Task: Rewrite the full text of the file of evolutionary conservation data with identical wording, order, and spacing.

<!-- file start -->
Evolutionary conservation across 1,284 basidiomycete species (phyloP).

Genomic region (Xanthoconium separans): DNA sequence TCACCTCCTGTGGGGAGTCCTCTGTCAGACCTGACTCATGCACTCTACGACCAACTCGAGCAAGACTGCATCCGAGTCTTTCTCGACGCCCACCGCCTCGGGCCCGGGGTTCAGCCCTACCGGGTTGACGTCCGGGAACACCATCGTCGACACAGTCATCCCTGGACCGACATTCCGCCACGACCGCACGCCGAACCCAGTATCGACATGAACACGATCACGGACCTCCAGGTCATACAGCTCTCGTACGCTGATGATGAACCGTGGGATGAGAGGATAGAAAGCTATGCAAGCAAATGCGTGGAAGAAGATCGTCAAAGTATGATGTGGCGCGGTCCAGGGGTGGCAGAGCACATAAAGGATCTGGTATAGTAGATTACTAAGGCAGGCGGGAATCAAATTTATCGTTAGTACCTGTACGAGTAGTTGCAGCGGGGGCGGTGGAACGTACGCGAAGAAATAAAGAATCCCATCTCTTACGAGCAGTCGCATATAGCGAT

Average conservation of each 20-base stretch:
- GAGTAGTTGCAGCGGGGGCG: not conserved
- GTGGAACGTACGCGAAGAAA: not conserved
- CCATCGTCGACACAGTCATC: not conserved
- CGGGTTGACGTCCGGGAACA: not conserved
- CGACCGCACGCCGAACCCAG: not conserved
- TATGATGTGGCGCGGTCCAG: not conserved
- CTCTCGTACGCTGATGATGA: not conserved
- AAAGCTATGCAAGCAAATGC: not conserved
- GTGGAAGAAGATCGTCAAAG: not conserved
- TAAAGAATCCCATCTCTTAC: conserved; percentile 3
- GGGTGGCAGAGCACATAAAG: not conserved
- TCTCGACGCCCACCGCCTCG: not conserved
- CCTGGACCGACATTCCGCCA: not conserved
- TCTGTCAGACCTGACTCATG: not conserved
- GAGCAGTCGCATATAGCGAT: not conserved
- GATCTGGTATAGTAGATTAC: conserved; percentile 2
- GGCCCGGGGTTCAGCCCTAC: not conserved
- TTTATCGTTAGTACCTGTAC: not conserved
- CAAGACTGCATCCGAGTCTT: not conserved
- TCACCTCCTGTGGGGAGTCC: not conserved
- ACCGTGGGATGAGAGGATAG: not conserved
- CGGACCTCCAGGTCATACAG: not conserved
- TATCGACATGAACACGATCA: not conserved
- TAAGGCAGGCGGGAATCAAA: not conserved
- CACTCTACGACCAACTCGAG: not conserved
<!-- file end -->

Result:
Evolutionary conservation across 1,284 basidiomycete species (phyloP).

Genomic region (Xanthoconium separans): DNA sequence TCACCTCCTGTGGGGAGTCCTCTGTCAGACCTGACTCATGCACTCTACGACCAACTCGAGCAAGACTGCATCCGAGTCTTTCTCGACGCCCACCGCCTCGGGCCCGGGGTTCAGCCCTACCGGGTTGACGTCCGGGAACACCATCGTCGACACAGTCATCCCTGGACCGACATTCCGCCACGACCGCACGCCGAACCCAGTATCGACATGAACACGATCACGGACCTCCAGGTCATACAGCTCTCGTACGCTGATGATGAACCGTGGGATGAGAGGATAGAAAGCTATGCAAGCAAATGCGTGGAAGAAGATCGTCAAAGTATGATGTGGCGCGGTCCAGGGGTGGCAGAGCACATAAAGGATCTGGTATAGTAGATTACTAAGGCAGGCGGGAATCAAATTTATCGTTAGTACCTGTACGAGTAGTTGCAGCGGGGGCGGTGGAACGTACGCGAAGAAATAAAGAATCCCATCTCTTACGAGCAGTCGCATATAGCGAT

Average conservation of each 20-base stretch:
- GAGTAGTTGCAGCGGGGGCG: not conserved
- GTGGAACGTACGCGAAGAAA: not conserved
- CCATCGTCGACACAGTCATC: not conserved
- CGGGTTGACGTCCGGGAACA: not conserved
- CGACCGCACGCCGAACCCAG: not conserved
- TATGATGTGGCGCGGTCCAG: not conserved
- CTCTCGTACGCTGATGATGA: not conserved
- AAAGCTATGCAAGCAAATGC: not conserved
- GTGGAAGAAGATCGTCAAAG: not conserved
- TAAAGAATCCCATCTCTTAC: conserved; percentile 3
- GGGTGGCAGAGCACATAAAG: not conserved
- TCTCGACGCCCACCGCCTCG: not conserved
- CCTGGACCGACATTCCGCCA: not conserved
- TCTGTCAGACCTGACTCATG: not conserved
- GAGCAGTCGCATATAGCGAT: not conserved
- GATCTGGTATAGTAGATTAC: conserved; percentile 2
- GGCCCGGGGTTCAGCCCTAC: not conserved
- TTTATCGTTAGTACCTGTAC: not conserved
- CAAGACTGCATCCGAGTCTT: not conserved
- TCACCTCCTGTGGGGAGTCC: not conserved
- ACCGTGGGATGAGAGGATAG: not conserved
- CGGACCTCCAGGTCATACAG: not conserved
- TATCGACATGAACACGATCA: not conserved
- TAAGGCAGGCGGGAATCAAA: not conserved
- CACTCTACGACCAACTCGAG: not conserved